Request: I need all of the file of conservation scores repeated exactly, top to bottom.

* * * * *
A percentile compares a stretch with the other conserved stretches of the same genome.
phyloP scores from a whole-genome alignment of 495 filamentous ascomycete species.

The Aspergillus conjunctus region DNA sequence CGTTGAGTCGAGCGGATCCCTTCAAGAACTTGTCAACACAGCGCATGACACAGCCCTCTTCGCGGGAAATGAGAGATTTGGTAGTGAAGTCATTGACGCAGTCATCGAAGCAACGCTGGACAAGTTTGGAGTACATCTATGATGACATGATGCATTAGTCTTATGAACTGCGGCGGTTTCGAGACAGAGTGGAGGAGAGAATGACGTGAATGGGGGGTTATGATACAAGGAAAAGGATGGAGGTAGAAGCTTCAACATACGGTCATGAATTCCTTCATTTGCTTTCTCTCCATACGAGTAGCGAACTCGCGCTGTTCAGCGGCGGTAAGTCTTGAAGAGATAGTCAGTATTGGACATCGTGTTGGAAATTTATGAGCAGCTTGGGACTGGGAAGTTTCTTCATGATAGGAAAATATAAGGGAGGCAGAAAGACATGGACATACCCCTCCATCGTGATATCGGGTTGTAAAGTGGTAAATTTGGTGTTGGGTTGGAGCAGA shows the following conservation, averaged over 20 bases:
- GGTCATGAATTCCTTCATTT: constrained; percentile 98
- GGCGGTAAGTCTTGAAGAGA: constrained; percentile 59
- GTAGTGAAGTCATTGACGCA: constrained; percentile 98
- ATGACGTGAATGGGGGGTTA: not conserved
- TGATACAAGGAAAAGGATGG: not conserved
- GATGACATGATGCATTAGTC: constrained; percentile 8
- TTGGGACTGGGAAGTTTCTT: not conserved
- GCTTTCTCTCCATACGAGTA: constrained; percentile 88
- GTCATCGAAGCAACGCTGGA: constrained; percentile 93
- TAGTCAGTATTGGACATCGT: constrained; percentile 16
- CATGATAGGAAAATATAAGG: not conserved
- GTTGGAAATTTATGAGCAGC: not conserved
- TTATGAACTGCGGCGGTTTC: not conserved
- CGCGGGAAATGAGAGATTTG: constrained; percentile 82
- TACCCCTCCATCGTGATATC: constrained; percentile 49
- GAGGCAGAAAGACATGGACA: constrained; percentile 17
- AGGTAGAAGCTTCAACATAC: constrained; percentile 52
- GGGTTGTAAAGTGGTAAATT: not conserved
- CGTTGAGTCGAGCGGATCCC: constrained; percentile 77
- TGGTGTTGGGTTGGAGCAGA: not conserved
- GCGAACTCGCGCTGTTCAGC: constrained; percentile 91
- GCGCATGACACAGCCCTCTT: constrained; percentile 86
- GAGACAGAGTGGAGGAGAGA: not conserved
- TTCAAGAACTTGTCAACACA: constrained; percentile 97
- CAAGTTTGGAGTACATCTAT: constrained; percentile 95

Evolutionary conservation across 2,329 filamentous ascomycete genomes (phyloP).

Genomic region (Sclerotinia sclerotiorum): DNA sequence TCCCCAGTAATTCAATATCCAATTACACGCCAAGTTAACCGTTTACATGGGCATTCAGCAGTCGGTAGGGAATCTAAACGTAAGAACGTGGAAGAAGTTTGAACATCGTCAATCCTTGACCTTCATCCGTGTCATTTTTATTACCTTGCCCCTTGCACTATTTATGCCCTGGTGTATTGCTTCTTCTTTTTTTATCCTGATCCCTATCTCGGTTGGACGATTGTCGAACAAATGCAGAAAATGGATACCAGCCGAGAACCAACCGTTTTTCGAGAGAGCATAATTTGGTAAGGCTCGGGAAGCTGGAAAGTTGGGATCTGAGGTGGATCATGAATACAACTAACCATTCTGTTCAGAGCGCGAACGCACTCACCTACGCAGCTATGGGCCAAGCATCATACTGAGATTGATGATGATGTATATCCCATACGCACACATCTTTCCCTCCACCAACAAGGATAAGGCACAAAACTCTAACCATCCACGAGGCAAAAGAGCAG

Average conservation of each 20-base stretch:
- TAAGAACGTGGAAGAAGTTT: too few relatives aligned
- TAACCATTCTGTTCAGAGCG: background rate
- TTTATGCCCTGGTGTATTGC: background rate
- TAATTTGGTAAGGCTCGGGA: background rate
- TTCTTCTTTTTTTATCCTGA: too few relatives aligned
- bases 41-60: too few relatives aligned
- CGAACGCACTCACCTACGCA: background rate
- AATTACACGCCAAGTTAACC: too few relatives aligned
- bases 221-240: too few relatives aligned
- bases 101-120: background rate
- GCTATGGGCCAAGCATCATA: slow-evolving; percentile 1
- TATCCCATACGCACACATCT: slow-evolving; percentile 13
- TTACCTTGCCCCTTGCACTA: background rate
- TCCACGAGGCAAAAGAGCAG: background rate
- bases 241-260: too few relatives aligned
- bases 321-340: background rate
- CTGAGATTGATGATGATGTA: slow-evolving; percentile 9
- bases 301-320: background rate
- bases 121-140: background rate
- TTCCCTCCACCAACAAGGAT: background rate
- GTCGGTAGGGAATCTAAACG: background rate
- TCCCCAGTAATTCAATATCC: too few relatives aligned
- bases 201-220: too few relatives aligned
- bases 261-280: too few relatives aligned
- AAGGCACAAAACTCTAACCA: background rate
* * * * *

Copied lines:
A percentile compares a stretch with the other conserved stretches of the same genome.
phyloP scores from a whole-genome alignment of 495 filamentous ascomycete species.

The Aspergillus conjunctus region DNA sequence CGTTGAGTCGAGCGGATCCCTTCAAGAACTTGTCAACACAGCGCATGACACAGCCCTCTTCGCGGGAAATGAGAGATTTGGTAGTGAAGTCATTGACGCAGTCATCGAAGCAACGCTGGACAAGTTTGGAGTACATCTATGATGACATGATGCATTAGTCTTATGAACTGCGGCGGTTTCGAGACAGAGTGGAGGAGAGAATGACGTGAATGGGGGGTTATGATACAAGGAAAAGGATGGAGGTAGAAGCTTCAACATACGGTCATGAATTCCTTCATTTGCTTTCTCTCCATACGAGTAGCGAACTCGCGCTGTTCAGCGGCGGTAAGTCTTGAAGAGATAGTCAGTATTGGACATCGTGTTGGAAATTTATGAGCAGCTTGGGACTGGGAAGTTTCTTCATGATAGGAAAATATAAGGGAGGCAGAAAGACATGGACATACCCCTCCATCGTGATATCGGGTTGTAAAGTGGTAAATTTGGTGTTGGGTTGGAGCAGA shows the following conservation, averaged over 20 bases:
- GGTCATGAATTCCTTCATTT: constrained; percentile 98
- GGCGGTAAGTCTTGAAGAGA: constrained; percentile 59
- GTAGTGAAGTCATTGACGCA: constrained; percentile 98
- ATGACGTGAATGGGGGGTTA: not conserved
- TGATACAAGGAAAAGGATGG: not conserved
- GATGACATGATGCATTAGTC: constrained; percentile 8
- TTGGGACTGGGAAGTTTCTT: not conserved
- GCTTTCTCTCCATACGAGTA: constrained; percentile 88
- GTCATCGAAGCAACGCTGGA: constrained; percentile 93
- TAGTCAGTATTGGACATCGT: constrained; percentile 16
- CATGATAGGAAAATATAAGG: not conserved
- GTTGGAAATTTATGAGCAGC: not conserved
- TTATGAACTGCGGCGGTTTC: not conserved
- CGCGGGAAATGAGAGATTTG: constrained; percentile 82
- TACCCCTCCATCGTGATATC: constrained; percentile 49
- GAGGCAGAAAGACATGGACA: constrained; percentile 17
- AGGTAGAAGCTTCAACATAC: constrained; percentile 52
- GGGTTGTAAAGTGGTAAATT: not conserved
- CGTTGAGTCGAGCGGATCCC: constrained; percentile 77
- TGGTGTTGGGTTGGAGCAGA: not conserved
- GCGAACTCGCGCTGTTCAGC: constrained; percentile 91
- GCGCATGACACAGCCCTCTT: constrained; percentile 86
- GAGACAGAGTGGAGGAGAGA: not conserved
- TTCAAGAACTTGTCAACACA: constrained; percentile 97
- CAAGTTTGGAGTACATCTAT: constrained; percentile 95

Evolutionary conservation across 2,329 filamentous ascomycete genomes (phyloP).

Genomic region (Sclerotinia sclerotiorum): DNA sequence TCCCCAGTAATTCAATATCCAATTACACGCCAAGTTAACCGTTTACATGGGCATTCAGCAGTCGGTAGGGAATCTAAACGTAAGAACGTGGAAGAAGTTTGAACATCGTCAATCCTTGACCTTCATCCGTGTCATTTTTATTACCTTGCCCCTTGCACTATTTATGCCCTGGTGTATTGCTTCTTCTTTTTTTATCCTGATCCCTATCTCGGTTGGACGATTGTCGAACAAATGCAGAAAATGGATACCAGCCGAGAACCAACCGTTTTTCGAGAGAGCATAATTTGGTAAGGCTCGGGAAGCTGGAAAGTTGGGATCTGAGGTGGATCATGAATACAACTAACCATTCTGTTCAGAGCGCGAACGCACTCACCTACGCAGCTATGGGCCAAGCATCATACTGAGATTGATGATGATGTATATCCCATACGCACACATCTTTCCCTCCACCAACAAGGATAAGGCACAAAACTCTAACCATCCACGAGGCAAAAGAGCAG

Average conservation of each 20-base stretch:
- TAAGAACGTGGAAGAAGTTT: too few relatives aligned
- TAACCATTCTGTTCAGAGCG: background rate
- TTTATGCCCTGGTGTATTGC: background rate
- TAATTTGGTAAGGCTCGGGA: background rate
- TTCTTCTTTTTTTATCCTGA: too few relatives aligned
- bases 41-60: too few relatives aligned
- CGAACGCACTCACCTACGCA: background rate
- AATTACACGCCAAGTTAACC: too few relatives aligned
- bases 221-240: too few relatives aligned
- bases 101-120: background rate
- GCTATGGGCCAAGCATCATA: slow-evolving; percentile 1
- TATCCCATACGCACACATCT: slow-evolving; percentile 13
- TTACCTTGCCCCTTGCACTA: background rate
- TCCACGAGGCAAAAGAGCAG: background rate
- bases 241-260: too few relatives aligned
- bases 321-340: background rate
- CTGAGATTGATGATGATGTA: slow-evolving; percentile 9
- bases 301-320: background rate
- bases 121-140: background rate
- TTCCCTCCACCAACAAGGAT: background rate
- GTCGGTAGGGAATCTAAACG: background rate
- TCCCCAGTAATTCAATATCC: too few relatives aligned
- bases 201-220: too few relatives aligned
- bases 261-280: too few relatives aligned
- AAGGCACAAAACTCTAACCA: background rate